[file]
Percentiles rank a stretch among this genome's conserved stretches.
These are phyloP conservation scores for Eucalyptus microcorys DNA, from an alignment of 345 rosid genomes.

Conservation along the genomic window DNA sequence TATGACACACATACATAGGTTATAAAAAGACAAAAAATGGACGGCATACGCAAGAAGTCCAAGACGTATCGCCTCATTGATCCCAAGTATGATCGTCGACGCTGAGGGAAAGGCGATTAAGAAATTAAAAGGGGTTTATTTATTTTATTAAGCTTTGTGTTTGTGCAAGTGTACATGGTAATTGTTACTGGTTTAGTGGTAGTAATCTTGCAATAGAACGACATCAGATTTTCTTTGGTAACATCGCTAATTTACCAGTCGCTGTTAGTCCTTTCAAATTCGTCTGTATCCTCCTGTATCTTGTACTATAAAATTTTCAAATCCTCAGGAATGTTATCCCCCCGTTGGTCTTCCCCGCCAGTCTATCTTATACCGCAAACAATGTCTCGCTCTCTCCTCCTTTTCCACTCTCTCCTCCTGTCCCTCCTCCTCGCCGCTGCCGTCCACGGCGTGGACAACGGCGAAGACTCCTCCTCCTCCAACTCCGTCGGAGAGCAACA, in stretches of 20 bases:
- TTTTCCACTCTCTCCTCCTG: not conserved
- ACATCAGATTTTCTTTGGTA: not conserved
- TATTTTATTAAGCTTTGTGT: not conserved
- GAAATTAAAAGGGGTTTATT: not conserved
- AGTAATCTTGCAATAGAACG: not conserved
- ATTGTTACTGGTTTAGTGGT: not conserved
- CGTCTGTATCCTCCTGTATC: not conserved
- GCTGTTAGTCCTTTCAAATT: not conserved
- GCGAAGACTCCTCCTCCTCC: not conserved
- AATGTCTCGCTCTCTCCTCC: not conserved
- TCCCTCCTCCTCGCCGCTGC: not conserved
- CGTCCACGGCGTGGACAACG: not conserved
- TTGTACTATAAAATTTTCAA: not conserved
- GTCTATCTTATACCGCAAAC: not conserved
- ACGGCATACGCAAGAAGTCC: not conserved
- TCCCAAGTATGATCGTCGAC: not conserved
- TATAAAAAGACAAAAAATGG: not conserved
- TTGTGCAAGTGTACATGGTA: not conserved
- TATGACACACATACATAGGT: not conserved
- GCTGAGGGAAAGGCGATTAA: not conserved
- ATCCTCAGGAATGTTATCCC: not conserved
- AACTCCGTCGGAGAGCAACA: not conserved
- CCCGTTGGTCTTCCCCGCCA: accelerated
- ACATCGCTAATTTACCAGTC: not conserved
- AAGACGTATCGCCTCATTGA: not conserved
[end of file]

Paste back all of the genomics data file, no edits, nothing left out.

Percentiles rank a stretch among this genome's conserved stretches.
These are phyloP conservation scores for Eucalyptus microcorys DNA, from an alignment of 345 rosid genomes.

Conservation along the genomic window DNA sequence TATGACACACATACATAGGTTATAAAAAGACAAAAAATGGACGGCATACGCAAGAAGTCCAAGACGTATCGCCTCATTGATCCCAAGTATGATCGTCGACGCTGAGGGAAAGGCGATTAAGAAATTAAAAGGGGTTTATTTATTTTATTAAGCTTTGTGTTTGTGCAAGTGTACATGGTAATTGTTACTGGTTTAGTGGTAGTAATCTTGCAATAGAACGACATCAGATTTTCTTTGGTAACATCGCTAATTTACCAGTCGCTGTTAGTCCTTTCAAATTCGTCTGTATCCTCCTGTATCTTGTACTATAAAATTTTCAAATCCTCAGGAATGTTATCCCCCCGTTGGTCTTCCCCGCCAGTCTATCTTATACCGCAAACAATGTCTCGCTCTCTCCTCCTTTTCCACTCTCTCCTCCTGTCCCTCCTCCTCGCCGCTGCCGTCCACGGCGTGGACAACGGCGAAGACTCCTCCTCCTCCAACTCCGTCGGAGAGCAACA, in stretches of 20 bases:
- TTTTCCACTCTCTCCTCCTG: not conserved
- ACATCAGATTTTCTTTGGTA: not conserved
- TATTTTATTAAGCTTTGTGT: not conserved
- GAAATTAAAAGGGGTTTATT: not conserved
- AGTAATCTTGCAATAGAACG: not conserved
- ATTGTTACTGGTTTAGTGGT: not conserved
- CGTCTGTATCCTCCTGTATC: not conserved
- GCTGTTAGTCCTTTCAAATT: not conserved
- GCGAAGACTCCTCCTCCTCC: not conserved
- AATGTCTCGCTCTCTCCTCC: not conserved
- TCCCTCCTCCTCGCCGCTGC: not conserved
- CGTCCACGGCGTGGACAACG: not conserved
- TTGTACTATAAAATTTTCAA: not conserved
- GTCTATCTTATACCGCAAAC: not conserved
- ACGGCATACGCAAGAAGTCC: not conserved
- TCCCAAGTATGATCGTCGAC: not conserved
- TATAAAAAGACAAAAAATGG: not conserved
- TTGTGCAAGTGTACATGGTA: not conserved
- TATGACACACATACATAGGT: not conserved
- GCTGAGGGAAAGGCGATTAA: not conserved
- ATCCTCAGGAATGTTATCCC: not conserved
- AACTCCGTCGGAGAGCAACA: not conserved
- CCCGTTGGTCTTCCCCGCCA: accelerated
- ACATCGCTAATTTACCAGTC: not conserved
- AAGACGTATCGCCTCATTGA: not conserved